I sent DiskWarrior into battle at around 11 p.m. It was ugly. It was a 1TB drive with lots of bad sectors. I left the machine spinning and sputtering overnight. In the morning when I woke up, it was still spinning and sputtering. And then, some 10 hours after I began the process, it was over. I was able to preview the drive and start copying over the data to an external hard drive.

Once I'd completed the backup, I now was ready to tackle the problem of replacing the drive. (I could have attempted to reformat the drive, but the tech support guy for DiskWarrior said that even if I was able to do that, he didn't think the drive would be reliable.) For the heck of it, I thought I'd make an appointment and head over to my local Genius Bar. I kind of knew what the outcome would be -- I had not bought AppleCare, so I was screwed -- but I do enjoy chatting with the geniuses.

DiskWarrior goes to work rebuilding the directory, so I can save my data (click to enlarge). David Carnoy/CNET

As usual, the Genius was cordial. As expected, the first thing he mentioned was that some hard drives in certain models were eligible to be replaced. Did I have the machine's serial number handy? (Note: I hadn't brought said machine because lugging around a 27-inch iMac isn't all that easy.)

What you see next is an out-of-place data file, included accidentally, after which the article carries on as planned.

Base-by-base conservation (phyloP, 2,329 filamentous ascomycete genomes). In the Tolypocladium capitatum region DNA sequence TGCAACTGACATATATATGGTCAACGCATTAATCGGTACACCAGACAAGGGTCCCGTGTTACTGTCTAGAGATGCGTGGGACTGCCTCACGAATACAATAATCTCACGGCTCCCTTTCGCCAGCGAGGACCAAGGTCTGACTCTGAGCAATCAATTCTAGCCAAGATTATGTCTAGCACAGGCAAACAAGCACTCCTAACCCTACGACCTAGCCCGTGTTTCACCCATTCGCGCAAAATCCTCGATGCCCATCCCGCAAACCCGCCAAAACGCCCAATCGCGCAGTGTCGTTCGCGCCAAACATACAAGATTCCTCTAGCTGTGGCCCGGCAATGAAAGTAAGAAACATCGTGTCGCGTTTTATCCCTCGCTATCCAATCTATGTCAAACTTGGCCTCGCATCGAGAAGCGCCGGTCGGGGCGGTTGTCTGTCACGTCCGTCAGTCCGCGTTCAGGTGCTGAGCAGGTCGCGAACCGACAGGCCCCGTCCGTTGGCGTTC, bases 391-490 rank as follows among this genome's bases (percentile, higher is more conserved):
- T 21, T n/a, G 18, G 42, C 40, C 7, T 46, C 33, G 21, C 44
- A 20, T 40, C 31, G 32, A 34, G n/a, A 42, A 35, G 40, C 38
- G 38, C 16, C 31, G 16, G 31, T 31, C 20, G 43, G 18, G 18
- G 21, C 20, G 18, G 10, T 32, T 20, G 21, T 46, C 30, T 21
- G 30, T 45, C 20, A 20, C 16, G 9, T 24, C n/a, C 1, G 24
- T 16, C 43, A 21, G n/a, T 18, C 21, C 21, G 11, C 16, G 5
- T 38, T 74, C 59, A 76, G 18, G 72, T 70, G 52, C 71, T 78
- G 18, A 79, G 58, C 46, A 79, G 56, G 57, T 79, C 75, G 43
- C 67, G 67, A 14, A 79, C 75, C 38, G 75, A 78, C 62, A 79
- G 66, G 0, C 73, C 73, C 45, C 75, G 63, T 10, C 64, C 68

I told him my model was a 2010 model and that the recall was limited to 2011s. He said, yes, that was right, but he wanted to check my serial number anyway and enter it into the Apple system to see if it was eligible. He went to the same Web page I had visited earlier and input the serial number just as I had. No shocker, he got the same answer I did: You're screwed, David Carnoy, you should have bought AppleCare. OK, it didn't say that, but it might as well have.

"Do you have AppleCare?" he asked.

I did not, I replied. If it was $50 instead of $100, I might have bought it. But $100 just seemed like too much to pay for insurance.

"After all," I said, "Apple products are so good, they shouldn't have a problem after two years, should they?" (It's always fun to be a little sarcastic with the geniuses.)

Alas, my feeble argument wasn't getting much traction, but I forged ahead, growing mildly indignant. I said I'd already paid $25 to expand my iCloud storage and I was running out of storage again. I'd paid $400 for an iPhone that cost $200 (give or take) to make. As he could see, I had at least seven Apple products registered under my account, and a $2,000 iMac that had died in less than two years. Also, did it ever occur to Apple that maybe, when you start recalling 1TB Seagate hard drives in a 2011 model, that a consumer like me might think that an older version of the same drive (that had died) might be bad, too? Wouldn't that be a logical assumption?

He nodded sympathetically. But it didn't take a genius to figure out that without the crutch of AppleCare, I didn't have a leg to stand on. I'd rolled the dice and lost. Sure, hard drives are supposed to last four or five years, but my genius had seen plenty go bad after a year or two. It happened. I was screwed. It would cost me $265 to replace the drive.